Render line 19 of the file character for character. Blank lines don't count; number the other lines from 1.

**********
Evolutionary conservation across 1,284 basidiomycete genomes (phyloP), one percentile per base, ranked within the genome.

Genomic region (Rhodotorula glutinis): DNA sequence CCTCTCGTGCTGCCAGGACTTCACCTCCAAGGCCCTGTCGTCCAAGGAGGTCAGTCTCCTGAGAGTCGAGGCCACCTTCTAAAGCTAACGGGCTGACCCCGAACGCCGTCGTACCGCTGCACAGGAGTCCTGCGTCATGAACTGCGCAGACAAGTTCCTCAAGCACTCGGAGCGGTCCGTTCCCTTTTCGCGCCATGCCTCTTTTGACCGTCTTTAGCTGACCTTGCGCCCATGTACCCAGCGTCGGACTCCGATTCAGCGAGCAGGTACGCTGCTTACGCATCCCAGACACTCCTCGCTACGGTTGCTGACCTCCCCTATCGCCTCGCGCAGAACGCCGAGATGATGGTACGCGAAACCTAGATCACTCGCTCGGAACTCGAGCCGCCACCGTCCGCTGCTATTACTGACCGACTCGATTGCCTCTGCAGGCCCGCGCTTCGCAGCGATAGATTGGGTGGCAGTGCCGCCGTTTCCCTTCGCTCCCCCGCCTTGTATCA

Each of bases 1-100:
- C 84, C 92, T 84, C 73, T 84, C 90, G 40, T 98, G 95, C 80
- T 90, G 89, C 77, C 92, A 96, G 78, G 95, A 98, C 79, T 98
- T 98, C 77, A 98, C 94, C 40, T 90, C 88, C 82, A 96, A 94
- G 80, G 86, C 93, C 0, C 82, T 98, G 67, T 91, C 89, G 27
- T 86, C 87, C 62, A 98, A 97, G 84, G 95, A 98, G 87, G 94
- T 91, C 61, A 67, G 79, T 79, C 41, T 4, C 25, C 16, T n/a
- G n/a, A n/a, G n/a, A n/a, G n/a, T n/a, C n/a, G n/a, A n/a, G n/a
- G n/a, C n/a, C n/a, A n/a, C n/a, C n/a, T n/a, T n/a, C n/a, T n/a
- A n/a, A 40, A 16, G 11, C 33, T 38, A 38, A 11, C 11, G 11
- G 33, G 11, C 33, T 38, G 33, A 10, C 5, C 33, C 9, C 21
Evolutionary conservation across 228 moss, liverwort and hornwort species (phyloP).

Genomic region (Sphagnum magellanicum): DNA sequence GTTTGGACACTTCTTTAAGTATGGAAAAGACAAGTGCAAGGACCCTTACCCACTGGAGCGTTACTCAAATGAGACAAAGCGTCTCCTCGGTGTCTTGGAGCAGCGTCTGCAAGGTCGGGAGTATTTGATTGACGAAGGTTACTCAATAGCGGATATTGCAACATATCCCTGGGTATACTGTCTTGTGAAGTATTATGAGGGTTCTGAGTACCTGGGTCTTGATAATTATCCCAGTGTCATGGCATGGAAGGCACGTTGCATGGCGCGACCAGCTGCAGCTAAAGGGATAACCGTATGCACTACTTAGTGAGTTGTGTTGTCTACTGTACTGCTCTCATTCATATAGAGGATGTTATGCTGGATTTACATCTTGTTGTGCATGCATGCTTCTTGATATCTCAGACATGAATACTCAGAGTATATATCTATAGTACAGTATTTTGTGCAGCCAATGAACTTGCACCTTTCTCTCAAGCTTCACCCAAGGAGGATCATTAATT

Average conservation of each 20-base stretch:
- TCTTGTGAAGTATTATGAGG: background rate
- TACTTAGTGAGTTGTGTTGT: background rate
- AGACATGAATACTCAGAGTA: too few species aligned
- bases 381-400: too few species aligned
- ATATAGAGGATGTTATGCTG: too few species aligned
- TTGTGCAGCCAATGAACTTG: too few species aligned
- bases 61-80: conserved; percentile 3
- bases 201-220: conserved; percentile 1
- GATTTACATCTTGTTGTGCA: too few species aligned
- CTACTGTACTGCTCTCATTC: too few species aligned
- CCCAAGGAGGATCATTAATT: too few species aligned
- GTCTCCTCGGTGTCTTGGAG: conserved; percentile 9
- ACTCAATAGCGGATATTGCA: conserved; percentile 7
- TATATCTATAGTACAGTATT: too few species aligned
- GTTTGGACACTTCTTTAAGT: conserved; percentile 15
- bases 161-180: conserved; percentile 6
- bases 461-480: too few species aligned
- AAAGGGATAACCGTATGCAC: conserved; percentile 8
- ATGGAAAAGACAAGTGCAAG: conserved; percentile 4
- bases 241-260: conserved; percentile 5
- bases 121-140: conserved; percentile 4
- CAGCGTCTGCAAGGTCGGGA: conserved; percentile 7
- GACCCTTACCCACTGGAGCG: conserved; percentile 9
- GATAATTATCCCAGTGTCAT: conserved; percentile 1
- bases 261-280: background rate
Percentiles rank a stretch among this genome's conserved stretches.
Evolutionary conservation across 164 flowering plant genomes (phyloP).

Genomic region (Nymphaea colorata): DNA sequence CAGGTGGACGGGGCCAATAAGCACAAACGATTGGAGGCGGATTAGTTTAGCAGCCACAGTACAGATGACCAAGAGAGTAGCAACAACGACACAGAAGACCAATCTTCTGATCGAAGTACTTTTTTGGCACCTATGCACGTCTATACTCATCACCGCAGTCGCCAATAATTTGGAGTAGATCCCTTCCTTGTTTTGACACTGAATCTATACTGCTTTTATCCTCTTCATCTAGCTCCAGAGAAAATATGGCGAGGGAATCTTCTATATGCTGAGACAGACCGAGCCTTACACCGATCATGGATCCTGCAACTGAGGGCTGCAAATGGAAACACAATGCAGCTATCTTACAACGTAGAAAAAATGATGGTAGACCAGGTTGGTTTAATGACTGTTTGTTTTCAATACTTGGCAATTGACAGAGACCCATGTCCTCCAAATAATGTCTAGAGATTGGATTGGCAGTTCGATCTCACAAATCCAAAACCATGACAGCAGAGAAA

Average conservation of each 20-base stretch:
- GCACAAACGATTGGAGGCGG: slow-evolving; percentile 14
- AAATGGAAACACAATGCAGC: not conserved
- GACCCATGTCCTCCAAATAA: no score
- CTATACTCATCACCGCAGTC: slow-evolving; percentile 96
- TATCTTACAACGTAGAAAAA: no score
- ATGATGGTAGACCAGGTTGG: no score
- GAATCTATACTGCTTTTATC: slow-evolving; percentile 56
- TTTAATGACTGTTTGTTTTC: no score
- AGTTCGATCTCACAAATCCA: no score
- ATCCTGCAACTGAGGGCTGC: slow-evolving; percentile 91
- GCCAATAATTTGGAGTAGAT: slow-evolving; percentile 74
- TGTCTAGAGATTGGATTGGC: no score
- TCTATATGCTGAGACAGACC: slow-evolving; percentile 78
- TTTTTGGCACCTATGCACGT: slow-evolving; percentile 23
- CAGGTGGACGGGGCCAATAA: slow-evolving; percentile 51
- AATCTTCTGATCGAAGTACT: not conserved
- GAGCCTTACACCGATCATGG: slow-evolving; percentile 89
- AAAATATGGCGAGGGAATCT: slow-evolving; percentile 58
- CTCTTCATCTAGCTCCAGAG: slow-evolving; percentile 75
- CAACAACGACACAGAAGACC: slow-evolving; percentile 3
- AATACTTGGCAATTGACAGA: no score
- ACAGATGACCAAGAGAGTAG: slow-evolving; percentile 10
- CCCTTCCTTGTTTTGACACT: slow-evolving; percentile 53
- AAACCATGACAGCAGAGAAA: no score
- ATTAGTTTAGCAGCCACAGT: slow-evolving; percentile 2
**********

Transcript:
- AGACATGAATACTCAGAGTA: too few species aligned